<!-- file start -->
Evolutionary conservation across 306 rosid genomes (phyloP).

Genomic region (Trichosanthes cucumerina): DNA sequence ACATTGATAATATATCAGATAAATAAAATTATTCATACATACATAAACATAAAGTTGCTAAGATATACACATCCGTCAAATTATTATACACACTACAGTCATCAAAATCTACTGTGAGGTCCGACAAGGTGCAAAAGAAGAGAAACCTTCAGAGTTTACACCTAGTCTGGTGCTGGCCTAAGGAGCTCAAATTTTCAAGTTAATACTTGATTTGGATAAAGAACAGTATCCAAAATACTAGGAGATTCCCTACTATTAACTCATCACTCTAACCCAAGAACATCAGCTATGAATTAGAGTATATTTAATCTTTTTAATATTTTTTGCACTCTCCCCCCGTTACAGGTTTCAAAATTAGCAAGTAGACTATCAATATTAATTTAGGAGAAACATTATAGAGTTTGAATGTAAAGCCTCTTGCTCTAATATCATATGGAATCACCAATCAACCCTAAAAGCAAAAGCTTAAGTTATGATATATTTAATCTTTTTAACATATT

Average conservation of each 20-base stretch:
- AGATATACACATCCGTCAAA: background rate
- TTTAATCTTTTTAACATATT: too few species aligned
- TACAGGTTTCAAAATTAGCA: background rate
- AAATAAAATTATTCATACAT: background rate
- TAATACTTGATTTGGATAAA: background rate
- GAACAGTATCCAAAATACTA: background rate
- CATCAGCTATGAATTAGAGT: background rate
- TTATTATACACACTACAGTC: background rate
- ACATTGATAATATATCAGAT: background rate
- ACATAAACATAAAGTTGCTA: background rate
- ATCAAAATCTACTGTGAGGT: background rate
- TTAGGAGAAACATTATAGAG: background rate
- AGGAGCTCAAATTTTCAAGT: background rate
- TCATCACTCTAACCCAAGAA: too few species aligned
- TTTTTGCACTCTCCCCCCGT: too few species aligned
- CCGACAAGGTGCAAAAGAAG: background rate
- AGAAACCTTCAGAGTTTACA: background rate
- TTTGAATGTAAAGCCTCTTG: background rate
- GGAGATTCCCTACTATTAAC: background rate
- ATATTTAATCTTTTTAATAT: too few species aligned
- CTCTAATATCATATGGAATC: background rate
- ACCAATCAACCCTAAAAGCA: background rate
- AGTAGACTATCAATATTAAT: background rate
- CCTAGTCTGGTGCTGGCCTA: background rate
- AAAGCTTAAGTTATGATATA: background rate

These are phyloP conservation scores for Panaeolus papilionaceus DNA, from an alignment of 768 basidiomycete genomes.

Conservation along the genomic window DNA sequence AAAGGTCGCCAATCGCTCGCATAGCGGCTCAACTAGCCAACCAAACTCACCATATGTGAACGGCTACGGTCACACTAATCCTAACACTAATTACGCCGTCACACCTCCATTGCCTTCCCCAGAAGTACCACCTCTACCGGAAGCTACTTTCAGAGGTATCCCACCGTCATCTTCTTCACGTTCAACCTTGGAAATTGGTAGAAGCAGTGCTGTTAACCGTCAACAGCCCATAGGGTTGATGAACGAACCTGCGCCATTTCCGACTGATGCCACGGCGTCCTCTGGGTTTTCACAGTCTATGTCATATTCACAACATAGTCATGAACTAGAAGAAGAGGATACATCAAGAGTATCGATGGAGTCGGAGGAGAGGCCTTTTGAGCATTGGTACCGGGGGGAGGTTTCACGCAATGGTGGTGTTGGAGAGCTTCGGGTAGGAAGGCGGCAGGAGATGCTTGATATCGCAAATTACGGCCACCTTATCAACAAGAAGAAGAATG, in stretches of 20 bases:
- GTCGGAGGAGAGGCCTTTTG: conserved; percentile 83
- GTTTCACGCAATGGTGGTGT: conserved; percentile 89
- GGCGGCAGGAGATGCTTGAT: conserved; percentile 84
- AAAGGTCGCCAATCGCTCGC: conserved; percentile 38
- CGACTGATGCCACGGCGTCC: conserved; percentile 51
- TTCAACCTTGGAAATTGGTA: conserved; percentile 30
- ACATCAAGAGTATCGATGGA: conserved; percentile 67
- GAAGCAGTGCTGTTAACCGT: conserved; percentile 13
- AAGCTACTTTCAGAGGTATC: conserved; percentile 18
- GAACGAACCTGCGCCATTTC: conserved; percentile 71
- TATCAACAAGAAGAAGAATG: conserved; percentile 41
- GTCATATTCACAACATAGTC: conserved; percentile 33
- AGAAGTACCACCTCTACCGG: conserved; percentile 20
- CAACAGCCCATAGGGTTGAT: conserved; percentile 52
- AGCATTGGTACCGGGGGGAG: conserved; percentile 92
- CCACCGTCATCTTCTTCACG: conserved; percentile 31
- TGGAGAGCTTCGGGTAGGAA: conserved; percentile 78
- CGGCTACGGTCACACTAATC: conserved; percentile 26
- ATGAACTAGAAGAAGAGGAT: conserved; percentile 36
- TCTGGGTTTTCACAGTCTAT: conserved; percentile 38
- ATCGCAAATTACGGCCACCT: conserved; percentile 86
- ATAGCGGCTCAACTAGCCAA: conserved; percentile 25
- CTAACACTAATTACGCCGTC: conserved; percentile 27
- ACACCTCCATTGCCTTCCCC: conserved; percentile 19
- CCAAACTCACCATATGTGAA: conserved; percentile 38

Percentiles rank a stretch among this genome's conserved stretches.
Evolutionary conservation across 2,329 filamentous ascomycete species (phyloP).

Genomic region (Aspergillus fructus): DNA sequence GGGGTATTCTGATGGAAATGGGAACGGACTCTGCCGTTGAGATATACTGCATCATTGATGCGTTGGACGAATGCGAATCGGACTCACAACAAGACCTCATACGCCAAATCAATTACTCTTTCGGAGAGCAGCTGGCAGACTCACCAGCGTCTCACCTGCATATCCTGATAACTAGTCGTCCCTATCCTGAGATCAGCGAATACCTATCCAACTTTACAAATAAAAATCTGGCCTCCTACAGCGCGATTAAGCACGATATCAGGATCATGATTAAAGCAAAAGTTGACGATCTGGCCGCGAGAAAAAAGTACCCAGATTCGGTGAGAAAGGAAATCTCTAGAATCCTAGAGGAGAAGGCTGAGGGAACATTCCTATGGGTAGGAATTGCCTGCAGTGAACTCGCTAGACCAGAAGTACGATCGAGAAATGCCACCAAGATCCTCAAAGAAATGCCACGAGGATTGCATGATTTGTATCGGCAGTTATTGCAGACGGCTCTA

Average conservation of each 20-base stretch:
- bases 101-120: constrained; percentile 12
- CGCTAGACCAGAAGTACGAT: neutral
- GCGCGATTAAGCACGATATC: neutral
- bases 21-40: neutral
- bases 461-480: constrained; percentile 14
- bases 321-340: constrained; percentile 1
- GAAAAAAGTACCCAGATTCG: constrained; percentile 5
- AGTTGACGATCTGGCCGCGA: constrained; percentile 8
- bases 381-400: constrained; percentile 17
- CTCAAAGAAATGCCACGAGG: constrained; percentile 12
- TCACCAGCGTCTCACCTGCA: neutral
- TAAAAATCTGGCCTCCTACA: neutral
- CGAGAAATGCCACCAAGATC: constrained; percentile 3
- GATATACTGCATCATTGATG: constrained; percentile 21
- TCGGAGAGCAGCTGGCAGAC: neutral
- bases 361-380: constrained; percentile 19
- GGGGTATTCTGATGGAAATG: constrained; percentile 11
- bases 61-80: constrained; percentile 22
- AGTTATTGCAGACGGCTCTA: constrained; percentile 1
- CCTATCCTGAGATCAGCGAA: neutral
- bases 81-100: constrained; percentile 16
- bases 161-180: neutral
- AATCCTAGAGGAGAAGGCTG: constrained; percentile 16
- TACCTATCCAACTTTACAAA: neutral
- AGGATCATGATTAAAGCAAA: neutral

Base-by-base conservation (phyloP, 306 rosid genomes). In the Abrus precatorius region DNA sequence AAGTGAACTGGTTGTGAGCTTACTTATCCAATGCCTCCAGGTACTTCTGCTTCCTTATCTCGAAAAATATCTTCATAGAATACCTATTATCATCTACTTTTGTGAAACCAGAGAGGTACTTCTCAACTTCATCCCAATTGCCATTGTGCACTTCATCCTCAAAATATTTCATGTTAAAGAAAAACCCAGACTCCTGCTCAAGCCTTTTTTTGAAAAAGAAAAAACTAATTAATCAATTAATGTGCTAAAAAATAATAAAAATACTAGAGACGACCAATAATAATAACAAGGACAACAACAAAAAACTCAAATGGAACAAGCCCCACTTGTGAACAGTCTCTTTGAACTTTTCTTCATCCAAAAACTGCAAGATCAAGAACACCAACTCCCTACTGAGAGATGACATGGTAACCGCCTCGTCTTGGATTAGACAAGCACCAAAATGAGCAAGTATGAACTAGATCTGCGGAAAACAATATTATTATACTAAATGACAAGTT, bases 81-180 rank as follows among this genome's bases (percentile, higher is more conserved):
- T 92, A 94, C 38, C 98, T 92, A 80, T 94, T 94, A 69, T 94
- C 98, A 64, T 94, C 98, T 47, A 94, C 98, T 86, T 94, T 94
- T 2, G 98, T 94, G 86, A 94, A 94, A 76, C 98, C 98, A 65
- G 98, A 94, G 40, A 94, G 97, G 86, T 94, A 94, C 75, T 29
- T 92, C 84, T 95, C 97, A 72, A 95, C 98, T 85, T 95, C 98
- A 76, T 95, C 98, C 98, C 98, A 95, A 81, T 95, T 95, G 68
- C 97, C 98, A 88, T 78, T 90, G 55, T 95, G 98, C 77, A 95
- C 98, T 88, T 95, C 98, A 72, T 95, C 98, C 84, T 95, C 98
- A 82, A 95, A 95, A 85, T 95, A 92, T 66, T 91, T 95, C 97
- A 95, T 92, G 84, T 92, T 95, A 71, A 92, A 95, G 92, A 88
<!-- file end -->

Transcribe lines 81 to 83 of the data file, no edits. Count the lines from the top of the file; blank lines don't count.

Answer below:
- bases 161-180: neutral
- AATCCTAGAGGAGAAGGCTG: constrained; percentile 16
- TACCTATCCAACTTTACAAA: neutral